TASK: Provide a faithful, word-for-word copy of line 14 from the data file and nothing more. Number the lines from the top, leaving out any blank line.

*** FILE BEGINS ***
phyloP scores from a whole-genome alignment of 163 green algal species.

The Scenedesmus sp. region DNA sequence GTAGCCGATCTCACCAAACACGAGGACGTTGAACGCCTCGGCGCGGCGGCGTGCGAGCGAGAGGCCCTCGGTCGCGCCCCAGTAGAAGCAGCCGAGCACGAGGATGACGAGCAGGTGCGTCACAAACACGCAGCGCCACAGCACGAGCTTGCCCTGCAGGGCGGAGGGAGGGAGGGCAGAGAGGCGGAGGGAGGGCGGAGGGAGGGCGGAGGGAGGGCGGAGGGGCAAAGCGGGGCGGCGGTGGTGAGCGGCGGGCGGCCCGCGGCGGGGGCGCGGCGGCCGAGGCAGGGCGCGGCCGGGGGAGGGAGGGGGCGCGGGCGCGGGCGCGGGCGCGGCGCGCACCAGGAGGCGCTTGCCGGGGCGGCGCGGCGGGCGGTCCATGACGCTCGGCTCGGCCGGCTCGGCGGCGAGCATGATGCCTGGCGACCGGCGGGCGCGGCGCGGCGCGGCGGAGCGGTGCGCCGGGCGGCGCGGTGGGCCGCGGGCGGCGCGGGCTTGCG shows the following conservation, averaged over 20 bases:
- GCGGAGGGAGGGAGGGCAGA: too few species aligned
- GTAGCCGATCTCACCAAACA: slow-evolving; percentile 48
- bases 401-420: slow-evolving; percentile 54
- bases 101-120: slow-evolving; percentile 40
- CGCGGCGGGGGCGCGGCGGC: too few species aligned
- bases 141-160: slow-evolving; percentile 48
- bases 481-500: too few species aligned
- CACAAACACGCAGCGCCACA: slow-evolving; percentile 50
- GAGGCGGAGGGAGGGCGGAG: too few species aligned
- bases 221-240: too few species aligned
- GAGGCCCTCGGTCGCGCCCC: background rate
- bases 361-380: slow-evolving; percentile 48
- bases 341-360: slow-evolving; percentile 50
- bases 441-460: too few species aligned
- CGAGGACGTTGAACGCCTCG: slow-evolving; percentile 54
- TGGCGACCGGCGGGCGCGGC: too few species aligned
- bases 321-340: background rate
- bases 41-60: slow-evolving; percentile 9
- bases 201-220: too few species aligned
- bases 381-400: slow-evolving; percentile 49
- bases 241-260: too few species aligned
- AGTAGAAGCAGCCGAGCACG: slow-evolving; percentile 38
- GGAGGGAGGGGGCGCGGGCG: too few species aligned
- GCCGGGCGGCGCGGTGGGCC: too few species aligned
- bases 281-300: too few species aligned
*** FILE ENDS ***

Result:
- bases 361-380: slow-evolving; percentile 48